Our children may only be physically, literally born once, but they are spiritually born many, many times as they grow and change. We, as their mothers, also have the chance to birth ourselves into new kinds of mothers and women. Every day, we are offered the chance to make a new start and, personally, I avail myself of those opportunities as often as I can. When we focus too single-mindedly on the importance of physical birth and any regrets we have about our past decisions, we risk missing the rebirth we have available to us every day. I know that my son and I are not the same people who met on the day of his birth after an unplanned c-section. We have grown beyond the mother and son that were birthed that day. The love we share and the relationship we have worked to build has helped us evolve into something better. I love him more every day. If we were swimming in that pool, I don't think anyone could ever see us as anything other than what we are, a completely bonded, loving mother and child in spite of our less than perfect birth experience.

Thanks again for reading,


Kayce Pearson said... [Reply to comment]

Again, you hit the nail right on the head! Thank you!!!!

Mama Mo said... [Reply to comment]

Wow... That mothers/babies in the pool disturbs me, too. My boys were born via c-section and it was traumatic to say the least (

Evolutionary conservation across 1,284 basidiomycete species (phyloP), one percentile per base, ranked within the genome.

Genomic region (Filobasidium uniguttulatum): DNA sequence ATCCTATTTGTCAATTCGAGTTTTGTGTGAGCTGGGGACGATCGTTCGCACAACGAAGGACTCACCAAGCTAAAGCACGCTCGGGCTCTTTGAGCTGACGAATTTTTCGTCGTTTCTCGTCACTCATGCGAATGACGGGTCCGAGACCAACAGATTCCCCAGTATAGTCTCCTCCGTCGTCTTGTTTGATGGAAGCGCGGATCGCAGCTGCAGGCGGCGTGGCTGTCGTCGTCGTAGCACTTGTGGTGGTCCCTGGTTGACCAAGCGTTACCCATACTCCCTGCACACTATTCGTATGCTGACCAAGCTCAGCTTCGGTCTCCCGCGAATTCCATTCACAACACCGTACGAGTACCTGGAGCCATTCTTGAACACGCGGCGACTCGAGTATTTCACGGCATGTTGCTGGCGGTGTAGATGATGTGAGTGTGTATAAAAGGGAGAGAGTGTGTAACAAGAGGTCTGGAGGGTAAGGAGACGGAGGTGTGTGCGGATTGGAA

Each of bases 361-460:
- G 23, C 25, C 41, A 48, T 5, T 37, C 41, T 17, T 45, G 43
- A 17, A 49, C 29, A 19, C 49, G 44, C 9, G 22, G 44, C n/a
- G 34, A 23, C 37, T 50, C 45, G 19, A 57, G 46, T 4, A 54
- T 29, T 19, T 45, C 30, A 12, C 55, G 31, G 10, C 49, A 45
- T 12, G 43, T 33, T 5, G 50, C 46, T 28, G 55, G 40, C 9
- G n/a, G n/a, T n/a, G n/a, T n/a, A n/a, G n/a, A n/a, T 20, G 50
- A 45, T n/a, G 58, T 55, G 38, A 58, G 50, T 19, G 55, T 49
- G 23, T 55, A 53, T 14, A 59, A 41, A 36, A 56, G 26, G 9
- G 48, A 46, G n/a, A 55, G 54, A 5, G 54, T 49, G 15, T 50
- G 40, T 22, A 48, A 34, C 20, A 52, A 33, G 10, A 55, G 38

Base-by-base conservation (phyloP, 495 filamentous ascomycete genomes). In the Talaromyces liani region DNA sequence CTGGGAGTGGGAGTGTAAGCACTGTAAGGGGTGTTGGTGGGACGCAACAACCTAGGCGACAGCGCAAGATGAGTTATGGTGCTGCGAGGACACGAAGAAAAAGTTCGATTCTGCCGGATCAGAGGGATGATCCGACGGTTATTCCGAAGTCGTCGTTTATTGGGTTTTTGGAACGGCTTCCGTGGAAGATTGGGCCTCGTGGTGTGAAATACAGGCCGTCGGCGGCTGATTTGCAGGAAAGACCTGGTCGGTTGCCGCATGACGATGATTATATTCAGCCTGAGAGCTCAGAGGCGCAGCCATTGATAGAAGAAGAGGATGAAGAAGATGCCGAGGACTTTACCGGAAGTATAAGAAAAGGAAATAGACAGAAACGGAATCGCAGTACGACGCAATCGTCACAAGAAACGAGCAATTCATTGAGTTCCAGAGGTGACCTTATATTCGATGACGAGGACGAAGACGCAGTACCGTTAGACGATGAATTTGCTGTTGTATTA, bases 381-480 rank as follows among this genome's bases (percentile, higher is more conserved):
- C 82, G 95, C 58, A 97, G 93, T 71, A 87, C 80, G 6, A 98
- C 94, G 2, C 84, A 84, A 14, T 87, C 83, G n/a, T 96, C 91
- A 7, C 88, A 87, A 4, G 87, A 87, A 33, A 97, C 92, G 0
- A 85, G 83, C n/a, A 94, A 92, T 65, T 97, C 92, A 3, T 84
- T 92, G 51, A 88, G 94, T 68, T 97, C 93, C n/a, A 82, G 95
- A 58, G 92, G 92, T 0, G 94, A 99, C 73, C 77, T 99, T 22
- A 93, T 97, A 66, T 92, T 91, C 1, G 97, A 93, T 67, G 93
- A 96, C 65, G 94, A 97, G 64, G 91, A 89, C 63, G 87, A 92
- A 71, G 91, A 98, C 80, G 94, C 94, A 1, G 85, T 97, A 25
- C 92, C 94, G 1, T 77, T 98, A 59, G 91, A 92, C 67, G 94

I spent a very long time trying to "make it up to them". We're incredibly bonded and securely attached. I resent the thought that someone could tell our birth method by observation... but to be honest, I also worry a little bit that it's true.

Thanks for a great post. I'll be coming back to this one.

Shawna said... [Reply to comment]

@Mama Mo I know exactly what you mean! And that's why the quote hit me so hard, but I think, eventually, you have to give yourself enough credit that the beginning does not dictate the end result of your relationship! That's the hope I cling to, anyway!

sassyshell said... [Reply to comment]

Great post, thank you!!!

Shawna said... [Reply to comment]

@sassyshell Thank you for reading!

CSJ said... [Reply to comment]

I don't always agree with posts on this site (and that's okay), but this entry was really needed. As the mother of a six month old who was born via c-section after a hospital transfer from a home birth, I often feel an enormous sense of failure and worry that our birth experience will adversely effect our relationship. Thank you for reminding me that that's not true.